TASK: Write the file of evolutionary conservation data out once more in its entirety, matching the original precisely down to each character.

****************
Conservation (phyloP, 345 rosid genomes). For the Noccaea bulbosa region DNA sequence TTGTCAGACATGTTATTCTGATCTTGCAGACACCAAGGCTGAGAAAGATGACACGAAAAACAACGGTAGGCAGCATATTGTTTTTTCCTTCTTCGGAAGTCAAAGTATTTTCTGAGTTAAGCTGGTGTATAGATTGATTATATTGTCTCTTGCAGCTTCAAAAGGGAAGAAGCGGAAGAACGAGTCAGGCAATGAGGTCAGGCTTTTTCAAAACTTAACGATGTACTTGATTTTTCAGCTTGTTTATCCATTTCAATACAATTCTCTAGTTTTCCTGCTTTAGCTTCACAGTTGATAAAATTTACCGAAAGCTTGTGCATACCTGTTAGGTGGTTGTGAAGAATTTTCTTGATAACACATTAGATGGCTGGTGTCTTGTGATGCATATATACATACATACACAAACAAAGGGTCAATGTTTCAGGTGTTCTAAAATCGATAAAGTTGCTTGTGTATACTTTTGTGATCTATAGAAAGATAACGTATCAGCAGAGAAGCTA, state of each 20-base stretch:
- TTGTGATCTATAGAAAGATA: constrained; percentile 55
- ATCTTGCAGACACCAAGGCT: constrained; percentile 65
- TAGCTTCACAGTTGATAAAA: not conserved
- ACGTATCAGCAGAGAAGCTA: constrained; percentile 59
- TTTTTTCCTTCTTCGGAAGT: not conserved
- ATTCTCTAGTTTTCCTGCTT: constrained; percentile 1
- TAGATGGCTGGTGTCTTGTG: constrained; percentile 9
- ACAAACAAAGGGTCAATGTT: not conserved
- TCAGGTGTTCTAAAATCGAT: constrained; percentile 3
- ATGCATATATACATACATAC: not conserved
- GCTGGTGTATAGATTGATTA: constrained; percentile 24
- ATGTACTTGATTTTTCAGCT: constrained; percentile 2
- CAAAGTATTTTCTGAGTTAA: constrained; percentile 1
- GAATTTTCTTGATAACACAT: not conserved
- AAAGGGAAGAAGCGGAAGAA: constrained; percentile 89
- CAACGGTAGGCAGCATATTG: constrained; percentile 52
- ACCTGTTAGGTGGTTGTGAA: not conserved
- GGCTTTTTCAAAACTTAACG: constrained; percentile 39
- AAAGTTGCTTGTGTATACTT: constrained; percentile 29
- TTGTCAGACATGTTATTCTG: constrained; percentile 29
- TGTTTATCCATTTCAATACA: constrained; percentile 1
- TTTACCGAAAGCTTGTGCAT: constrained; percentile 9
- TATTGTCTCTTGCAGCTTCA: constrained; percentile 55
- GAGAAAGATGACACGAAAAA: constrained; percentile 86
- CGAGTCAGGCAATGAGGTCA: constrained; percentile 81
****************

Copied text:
Conservation (phyloP, 345 rosid genomes). For the Noccaea bulbosa region DNA sequence TTGTCAGACATGTTATTCTGATCTTGCAGACACCAAGGCTGAGAAAGATGACACGAAAAACAACGGTAGGCAGCATATTGTTTTTTCCTTCTTCGGAAGTCAAAGTATTTTCTGAGTTAAGCTGGTGTATAGATTGATTATATTGTCTCTTGCAGCTTCAAAAGGGAAGAAGCGGAAGAACGAGTCAGGCAATGAGGTCAGGCTTTTTCAAAACTTAACGATGTACTTGATTTTTCAGCTTGTTTATCCATTTCAATACAATTCTCTAGTTTTCCTGCTTTAGCTTCACAGTTGATAAAATTTACCGAAAGCTTGTGCATACCTGTTAGGTGGTTGTGAAGAATTTTCTTGATAACACATTAGATGGCTGGTGTCTTGTGATGCATATATACATACATACACAAACAAAGGGTCAATGTTTCAGGTGTTCTAAAATCGATAAAGTTGCTTGTGTATACTTTTGTGATCTATAGAAAGATAACGTATCAGCAGAGAAGCTA, state of each 20-base stretch:
- TTGTGATCTATAGAAAGATA: constrained; percentile 55
- ATCTTGCAGACACCAAGGCT: constrained; percentile 65
- TAGCTTCACAGTTGATAAAA: not conserved
- ACGTATCAGCAGAGAAGCTA: constrained; percentile 59
- TTTTTTCCTTCTTCGGAAGT: not conserved
- ATTCTCTAGTTTTCCTGCTT: constrained; percentile 1
- TAGATGGCTGGTGTCTTGTG: constrained; percentile 9
- ACAAACAAAGGGTCAATGTT: not conserved
- TCAGGTGTTCTAAAATCGAT: constrained; percentile 3
- ATGCATATATACATACATAC: not conserved
- GCTGGTGTATAGATTGATTA: constrained; percentile 24
- ATGTACTTGATTTTTCAGCT: constrained; percentile 2
- CAAAGTATTTTCTGAGTTAA: constrained; percentile 1
- GAATTTTCTTGATAACACAT: not conserved
- AAAGGGAAGAAGCGGAAGAA: constrained; percentile 89
- CAACGGTAGGCAGCATATTG: constrained; percentile 52
- ACCTGTTAGGTGGTTGTGAA: not conserved
- GGCTTTTTCAAAACTTAACG: constrained; percentile 39
- AAAGTTGCTTGTGTATACTT: constrained; percentile 29
- TTGTCAGACATGTTATTCTG: constrained; percentile 29
- TGTTTATCCATTTCAATACA: constrained; percentile 1
- TTTACCGAAAGCTTGTGCAT: constrained; percentile 9
- TATTGTCTCTTGCAGCTTCA: constrained; percentile 55
- GAGAAAGATGACACGAAAAA: constrained; percentile 86
- CGAGTCAGGCAATGAGGTCA: constrained; percentile 81